Our dear friend Beth Vermeer has written an article about Laura, the artist behind Antithesis and her work exhibited at Women in Movement, in November 2015.
The life of Laura Zuliani, artist from Trieste and sworn friend of the creative group Women in Movement, is tied to a thread. In the course of her decades-long stay in the realm of English literature, she has grown ideas and incubator forms of soothing activities in the field of art where she gets shaped in a rather unusual role, that of the wool alchemist looking for a harmonious whole regulated by a network of matches. Shrouded in mysteries and secrets of production, Laura Zuliani has developed a symbiotic relationship with the materials she uses, a devout affection that expresses itself in a creative variety going well beyond the borders of a beloved pastime.
Only in recent years Laura has discovered carded wool: a humble material, as she confirms, almost forgotten in the bustle of everyday life, and consequently she makes of the thread her privileged tool. Wool can be dyed with natural materials, printed with flowers and leaves, tied to produce geometric designs, forged in multiple ways, worked with water and soap or with the needle. If wool is the structure of the world, like the word, felt is his ancestor, say those who use it with dedication. With felt Laura designs and creates clothes, scarves, cuffs, bags and hats that stand out for the formal rigor, occasionally enriched with sophisticated details.
In their sculptural morphology they do not seem, at first glance, objects to wear, only the bright colours of teal, green, magenta, red, blue, invite you to touch them, to make you feel a material that comes from an ancient art. You can use felt wool, mohair, angora, silk and create contrasting effects. You can also mix together different textile materials, knitted fabrics and threads, glass beads. Her predilection of felt leads her to experience always new techniques and styles, creating her own production of refined accessories that is not only a daily practice but also a source of balance for her soul.
Her studio, close to the Karst hills, includes a laboratory that is the antithesis of mass production, because her clothes and accessories are "tailor-made", made to measure, thus promoting the spirit and the needs of the person that shall wear her fashion. Using only natural and durable materials, the artist establishes a connection of high quality with the surrounding world and this interactive exchange has a positive effect on the environment and on people. Antithesis is also the name of her line that leads back to the awareness of the relationship with nature as a source of well-being of mind and body.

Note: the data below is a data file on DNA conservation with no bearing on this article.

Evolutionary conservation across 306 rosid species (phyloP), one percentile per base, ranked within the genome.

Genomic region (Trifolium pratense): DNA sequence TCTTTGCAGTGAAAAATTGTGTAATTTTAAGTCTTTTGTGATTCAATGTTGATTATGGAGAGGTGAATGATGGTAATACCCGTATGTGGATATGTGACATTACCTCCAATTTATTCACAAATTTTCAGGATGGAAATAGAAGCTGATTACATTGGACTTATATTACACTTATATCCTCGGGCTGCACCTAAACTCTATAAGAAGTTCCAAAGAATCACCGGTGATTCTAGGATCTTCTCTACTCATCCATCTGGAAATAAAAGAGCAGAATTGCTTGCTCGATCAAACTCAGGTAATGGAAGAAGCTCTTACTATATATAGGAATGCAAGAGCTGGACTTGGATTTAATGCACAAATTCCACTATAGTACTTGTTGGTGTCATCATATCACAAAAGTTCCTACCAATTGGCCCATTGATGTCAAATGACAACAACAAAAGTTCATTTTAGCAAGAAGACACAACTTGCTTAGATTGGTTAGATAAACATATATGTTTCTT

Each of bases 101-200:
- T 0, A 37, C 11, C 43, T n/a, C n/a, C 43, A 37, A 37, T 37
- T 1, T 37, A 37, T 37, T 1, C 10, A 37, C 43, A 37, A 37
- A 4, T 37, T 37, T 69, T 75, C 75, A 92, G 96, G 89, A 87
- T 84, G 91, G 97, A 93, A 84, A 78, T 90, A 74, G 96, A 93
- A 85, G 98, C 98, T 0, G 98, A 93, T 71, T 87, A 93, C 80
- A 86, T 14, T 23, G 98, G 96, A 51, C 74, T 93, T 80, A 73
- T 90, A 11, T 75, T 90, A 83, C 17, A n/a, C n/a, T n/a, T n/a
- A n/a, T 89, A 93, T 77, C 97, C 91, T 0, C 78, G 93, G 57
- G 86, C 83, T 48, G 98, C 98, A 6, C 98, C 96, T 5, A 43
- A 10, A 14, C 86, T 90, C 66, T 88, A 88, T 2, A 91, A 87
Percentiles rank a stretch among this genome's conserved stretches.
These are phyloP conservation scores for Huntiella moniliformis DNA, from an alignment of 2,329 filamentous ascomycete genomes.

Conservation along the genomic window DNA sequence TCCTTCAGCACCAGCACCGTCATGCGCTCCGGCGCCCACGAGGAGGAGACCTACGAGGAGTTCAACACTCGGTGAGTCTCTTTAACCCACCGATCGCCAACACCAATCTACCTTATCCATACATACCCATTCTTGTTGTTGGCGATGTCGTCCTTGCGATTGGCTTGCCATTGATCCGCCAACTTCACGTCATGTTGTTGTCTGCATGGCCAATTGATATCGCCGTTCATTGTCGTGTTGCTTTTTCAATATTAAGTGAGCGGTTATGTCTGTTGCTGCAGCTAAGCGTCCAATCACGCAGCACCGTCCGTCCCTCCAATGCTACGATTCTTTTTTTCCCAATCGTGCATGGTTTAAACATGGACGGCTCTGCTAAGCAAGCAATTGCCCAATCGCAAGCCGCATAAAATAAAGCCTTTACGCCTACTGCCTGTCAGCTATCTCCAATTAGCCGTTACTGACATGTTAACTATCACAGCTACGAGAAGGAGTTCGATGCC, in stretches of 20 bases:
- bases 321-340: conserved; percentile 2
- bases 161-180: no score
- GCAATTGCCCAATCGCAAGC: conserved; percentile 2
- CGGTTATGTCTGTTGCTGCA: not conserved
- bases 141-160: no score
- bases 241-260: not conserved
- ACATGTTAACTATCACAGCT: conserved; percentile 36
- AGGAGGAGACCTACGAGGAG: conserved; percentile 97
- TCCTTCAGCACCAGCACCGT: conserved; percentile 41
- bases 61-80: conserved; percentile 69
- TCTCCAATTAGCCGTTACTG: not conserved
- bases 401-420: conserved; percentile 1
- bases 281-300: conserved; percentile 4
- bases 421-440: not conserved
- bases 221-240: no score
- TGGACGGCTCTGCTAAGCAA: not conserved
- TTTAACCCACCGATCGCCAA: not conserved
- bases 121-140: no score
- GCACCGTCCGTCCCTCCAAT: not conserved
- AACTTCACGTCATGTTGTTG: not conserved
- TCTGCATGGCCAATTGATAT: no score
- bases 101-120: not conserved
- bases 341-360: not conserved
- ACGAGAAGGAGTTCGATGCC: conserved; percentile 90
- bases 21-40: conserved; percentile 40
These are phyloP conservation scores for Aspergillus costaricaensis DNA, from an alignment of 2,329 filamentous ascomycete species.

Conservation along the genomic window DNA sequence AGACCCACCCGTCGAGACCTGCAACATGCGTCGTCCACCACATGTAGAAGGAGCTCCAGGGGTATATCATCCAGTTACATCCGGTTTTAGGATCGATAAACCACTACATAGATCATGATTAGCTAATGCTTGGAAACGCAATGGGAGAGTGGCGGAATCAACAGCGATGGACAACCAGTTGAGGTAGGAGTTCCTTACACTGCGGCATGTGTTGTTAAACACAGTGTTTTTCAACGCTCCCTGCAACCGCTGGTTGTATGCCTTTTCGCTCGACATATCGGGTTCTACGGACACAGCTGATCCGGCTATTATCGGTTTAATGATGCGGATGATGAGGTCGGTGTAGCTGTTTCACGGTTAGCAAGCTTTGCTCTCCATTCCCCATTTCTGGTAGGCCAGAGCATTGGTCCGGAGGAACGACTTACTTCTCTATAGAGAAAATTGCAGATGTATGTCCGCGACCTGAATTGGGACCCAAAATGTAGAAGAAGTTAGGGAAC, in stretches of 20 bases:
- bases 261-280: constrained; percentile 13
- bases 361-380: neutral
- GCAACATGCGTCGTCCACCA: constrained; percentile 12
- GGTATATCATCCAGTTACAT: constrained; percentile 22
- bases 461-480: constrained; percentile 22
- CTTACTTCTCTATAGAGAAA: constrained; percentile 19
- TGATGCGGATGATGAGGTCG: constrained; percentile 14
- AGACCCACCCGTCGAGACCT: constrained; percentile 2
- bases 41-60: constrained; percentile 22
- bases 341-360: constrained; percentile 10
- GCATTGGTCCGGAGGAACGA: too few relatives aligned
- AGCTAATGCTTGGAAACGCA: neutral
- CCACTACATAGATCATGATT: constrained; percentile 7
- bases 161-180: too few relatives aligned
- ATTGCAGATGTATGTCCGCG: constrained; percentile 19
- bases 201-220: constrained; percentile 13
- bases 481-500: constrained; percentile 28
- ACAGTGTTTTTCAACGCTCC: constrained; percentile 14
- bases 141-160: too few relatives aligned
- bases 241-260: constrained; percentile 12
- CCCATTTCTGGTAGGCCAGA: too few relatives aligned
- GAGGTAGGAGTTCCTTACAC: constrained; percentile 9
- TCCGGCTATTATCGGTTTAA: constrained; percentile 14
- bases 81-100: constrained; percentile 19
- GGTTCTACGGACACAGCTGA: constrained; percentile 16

Laura’s choice to create and to use felt, such a strange material of silence, aligns her with a group of leading figures of contemporary art and with designers of furniture and decor that to felt have assigned an important meaning.
One of them, Joseph Beuys, identified in felt the ideal material for his art but he has never revealed its origin, not even when his works received the applause of museums, from Paris to New York. Also Beuys knew the inherent saving potential of such material: think of his ubiquitous hat, very different from the felt hat worn by Van Gogh as an anti-bourgeois gesture.
Late in her life, Laura Zuliani came to botany, even if her surrounding world has always been her garden, where each hard seed brought to the maturation of young idea. Inspired by India Flint, legendary character of the Australian wilderness and creator of eco-printing with eucalyptus, Laura approaches to the study of plants and their growth to experience the print of leaves and flowers on fabric. The selected plants -fresh or dried up- leave authentic footprints on the felt, resembling radiographs of vegetal life. Eucalyptus and rhubarb generate silhouettes in red, marigold in yellow, blueberry in dark red and lilac, dandelion and ivy in green.
In November 2015, her works were shown in a public exhibition of two artists in Trieste, together with the Polish photographer Malgosia Mitka, in the framework of the third edition of Women in Movement: Urban itineraries of Contemporary Art - where Laura Zuliani’s eco-prints got presented for the first time.
The enhancement of craftsmanship and artistic ability are the legacy handed down by pioneers of Avant-Garde Art of the early twentieth century, then by the Bauhaus Movement, and later in the course of the sixties by the American Feminist Art, in particular by Judy Chicago and by Miriam Shapiro, who inspired generations of artists dignifying decorative Abstract Art, Pattern Art and various ancient techniques such as embroidery, knitting or crocheting.
With her hand made artwork Laura Zuliani fits conceptually into a tradition that goes way back, and that will not stop to be talked about in an even more explicit way than what has been done so far. On a personal level, the language of her work is based on delicacy and extreme attention due to a typically feminine sensitivity.
The artists’ group Women in Movement expresses the sincere wish that those many artists that have succeeded in perfecting their skills in this field, continue to be creative in connecting tradition with innovation even if the debate remains focussed on the problem of the every day life condition of women artists, observed through the prism of social life.
In most of the cases the women artists’ living conditions square the artistic situation that makes hard efforts to evolve in a parallel way, and has to accept the price to pay, as Miriam Shapiro reminds us of. And that from their work an ongoing and loud debate on women's art may derive and above all on its future evolution without any preclusion.
- Beth Vermeer, March 2016 -
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